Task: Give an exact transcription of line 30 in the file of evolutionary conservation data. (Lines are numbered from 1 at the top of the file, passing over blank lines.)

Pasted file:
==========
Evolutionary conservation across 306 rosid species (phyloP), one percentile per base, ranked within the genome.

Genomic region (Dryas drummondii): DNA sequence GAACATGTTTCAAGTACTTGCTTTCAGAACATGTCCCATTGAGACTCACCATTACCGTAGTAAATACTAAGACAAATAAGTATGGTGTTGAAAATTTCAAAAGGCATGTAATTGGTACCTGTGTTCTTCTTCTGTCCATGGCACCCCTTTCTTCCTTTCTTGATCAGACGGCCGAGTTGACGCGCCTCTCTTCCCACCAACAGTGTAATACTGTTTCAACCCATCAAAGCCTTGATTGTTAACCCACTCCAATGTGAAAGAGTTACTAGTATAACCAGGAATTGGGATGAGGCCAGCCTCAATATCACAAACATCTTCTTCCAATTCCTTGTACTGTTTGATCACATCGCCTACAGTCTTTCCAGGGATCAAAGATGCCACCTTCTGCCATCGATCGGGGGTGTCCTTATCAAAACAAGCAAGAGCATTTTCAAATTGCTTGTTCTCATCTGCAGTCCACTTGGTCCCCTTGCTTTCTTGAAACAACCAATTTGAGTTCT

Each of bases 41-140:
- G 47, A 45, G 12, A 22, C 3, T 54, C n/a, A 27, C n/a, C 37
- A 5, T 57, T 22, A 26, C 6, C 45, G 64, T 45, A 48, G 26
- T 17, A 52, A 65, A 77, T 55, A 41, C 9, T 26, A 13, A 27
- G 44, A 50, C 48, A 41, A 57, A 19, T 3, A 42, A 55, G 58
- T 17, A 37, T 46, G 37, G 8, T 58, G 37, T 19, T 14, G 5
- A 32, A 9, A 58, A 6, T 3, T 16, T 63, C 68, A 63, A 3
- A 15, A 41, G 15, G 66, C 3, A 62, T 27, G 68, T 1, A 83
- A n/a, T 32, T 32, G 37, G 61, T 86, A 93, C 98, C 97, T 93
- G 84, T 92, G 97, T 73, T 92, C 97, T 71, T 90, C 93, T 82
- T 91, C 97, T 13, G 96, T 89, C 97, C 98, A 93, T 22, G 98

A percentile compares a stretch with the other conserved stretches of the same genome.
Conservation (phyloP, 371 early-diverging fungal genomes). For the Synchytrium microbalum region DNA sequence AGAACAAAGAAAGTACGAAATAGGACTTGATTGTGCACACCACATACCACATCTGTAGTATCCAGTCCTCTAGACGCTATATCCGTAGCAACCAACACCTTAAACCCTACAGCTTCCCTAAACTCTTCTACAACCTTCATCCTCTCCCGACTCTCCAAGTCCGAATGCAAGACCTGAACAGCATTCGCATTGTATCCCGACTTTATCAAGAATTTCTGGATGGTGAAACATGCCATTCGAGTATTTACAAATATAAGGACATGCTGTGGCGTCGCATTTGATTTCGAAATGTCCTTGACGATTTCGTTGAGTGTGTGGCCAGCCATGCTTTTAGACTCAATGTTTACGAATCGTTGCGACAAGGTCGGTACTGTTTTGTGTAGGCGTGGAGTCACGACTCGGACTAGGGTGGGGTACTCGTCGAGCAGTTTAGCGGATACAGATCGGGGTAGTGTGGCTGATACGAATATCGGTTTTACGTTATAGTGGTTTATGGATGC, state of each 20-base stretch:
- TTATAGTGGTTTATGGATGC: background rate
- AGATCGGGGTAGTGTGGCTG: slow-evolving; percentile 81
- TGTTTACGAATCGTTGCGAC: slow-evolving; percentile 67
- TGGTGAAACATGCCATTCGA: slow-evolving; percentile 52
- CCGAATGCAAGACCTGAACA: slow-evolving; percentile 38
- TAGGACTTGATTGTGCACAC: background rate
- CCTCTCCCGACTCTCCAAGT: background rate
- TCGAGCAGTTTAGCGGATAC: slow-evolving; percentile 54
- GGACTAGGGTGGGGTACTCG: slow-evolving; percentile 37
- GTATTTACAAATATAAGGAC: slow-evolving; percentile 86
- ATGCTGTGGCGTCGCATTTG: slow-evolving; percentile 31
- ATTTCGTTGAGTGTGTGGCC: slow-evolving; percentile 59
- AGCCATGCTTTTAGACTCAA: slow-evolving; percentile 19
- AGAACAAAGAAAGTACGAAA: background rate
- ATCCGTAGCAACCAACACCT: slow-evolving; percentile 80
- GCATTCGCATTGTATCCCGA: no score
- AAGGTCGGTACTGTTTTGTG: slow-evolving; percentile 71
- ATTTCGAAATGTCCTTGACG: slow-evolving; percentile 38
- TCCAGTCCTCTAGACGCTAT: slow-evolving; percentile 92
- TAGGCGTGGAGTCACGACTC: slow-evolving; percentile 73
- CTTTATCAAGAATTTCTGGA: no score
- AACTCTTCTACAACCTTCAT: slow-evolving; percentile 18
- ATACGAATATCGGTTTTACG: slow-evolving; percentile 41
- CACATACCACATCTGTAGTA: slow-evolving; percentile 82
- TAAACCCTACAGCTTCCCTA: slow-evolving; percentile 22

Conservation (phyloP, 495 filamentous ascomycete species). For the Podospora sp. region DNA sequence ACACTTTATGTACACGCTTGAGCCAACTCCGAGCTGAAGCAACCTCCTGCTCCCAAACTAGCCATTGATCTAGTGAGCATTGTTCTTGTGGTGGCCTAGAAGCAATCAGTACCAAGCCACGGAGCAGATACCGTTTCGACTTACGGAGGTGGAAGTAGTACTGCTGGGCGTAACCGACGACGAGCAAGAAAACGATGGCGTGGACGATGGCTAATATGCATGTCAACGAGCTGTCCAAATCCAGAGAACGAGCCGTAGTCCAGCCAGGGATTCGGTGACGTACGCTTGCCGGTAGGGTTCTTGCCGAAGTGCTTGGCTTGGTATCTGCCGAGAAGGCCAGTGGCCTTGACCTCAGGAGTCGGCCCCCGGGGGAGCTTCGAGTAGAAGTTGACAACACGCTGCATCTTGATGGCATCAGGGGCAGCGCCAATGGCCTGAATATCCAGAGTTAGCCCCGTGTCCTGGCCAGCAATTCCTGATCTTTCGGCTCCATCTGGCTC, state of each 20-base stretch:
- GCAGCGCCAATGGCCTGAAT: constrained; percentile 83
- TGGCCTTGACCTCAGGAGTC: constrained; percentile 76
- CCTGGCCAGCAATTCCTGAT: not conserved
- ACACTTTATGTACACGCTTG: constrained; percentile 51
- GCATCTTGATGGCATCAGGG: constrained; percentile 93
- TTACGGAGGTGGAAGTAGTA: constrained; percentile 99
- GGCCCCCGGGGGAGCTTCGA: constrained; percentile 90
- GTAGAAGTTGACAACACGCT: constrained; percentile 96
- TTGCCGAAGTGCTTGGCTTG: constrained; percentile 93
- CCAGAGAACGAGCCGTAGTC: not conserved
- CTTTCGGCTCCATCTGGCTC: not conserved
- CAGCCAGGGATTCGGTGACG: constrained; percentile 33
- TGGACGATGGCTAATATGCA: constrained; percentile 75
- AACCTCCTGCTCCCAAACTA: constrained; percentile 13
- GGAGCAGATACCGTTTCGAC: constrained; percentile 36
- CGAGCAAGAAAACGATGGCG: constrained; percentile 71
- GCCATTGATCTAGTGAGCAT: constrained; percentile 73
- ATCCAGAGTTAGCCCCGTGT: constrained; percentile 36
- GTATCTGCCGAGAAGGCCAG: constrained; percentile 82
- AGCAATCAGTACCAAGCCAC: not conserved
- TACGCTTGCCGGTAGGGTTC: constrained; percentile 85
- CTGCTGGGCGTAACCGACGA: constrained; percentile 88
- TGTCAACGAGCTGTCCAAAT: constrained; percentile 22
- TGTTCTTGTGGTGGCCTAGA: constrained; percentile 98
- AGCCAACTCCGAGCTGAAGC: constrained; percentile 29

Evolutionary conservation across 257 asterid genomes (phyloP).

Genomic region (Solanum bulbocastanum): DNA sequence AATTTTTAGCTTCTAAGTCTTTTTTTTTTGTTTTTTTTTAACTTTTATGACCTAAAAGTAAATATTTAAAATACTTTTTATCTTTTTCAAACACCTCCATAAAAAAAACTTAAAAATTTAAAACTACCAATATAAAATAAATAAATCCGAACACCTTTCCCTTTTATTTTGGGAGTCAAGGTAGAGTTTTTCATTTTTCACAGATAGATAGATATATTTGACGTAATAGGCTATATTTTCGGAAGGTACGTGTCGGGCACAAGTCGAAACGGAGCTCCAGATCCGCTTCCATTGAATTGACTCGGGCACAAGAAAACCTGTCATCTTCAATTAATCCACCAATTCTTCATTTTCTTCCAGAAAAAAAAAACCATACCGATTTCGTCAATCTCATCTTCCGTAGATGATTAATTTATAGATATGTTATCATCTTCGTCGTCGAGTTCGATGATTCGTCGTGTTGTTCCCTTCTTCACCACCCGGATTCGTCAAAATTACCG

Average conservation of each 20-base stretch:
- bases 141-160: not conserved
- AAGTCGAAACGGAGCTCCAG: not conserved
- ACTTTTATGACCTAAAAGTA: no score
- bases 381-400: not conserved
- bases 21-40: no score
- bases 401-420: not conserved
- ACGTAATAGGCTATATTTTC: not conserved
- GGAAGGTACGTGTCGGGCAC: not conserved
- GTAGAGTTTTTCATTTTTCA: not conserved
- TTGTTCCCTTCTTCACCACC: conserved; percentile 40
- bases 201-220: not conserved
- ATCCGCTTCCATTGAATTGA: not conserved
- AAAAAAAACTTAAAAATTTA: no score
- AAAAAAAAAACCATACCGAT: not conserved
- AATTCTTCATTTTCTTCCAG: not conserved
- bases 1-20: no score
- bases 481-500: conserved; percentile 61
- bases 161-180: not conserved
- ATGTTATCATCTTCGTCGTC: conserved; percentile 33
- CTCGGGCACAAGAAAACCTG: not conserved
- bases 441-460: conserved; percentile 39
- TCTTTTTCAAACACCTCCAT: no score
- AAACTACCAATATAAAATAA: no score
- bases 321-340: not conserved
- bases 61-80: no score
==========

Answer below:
- ATCCGTAGCAACCAACACCT: slow-evolving; percentile 80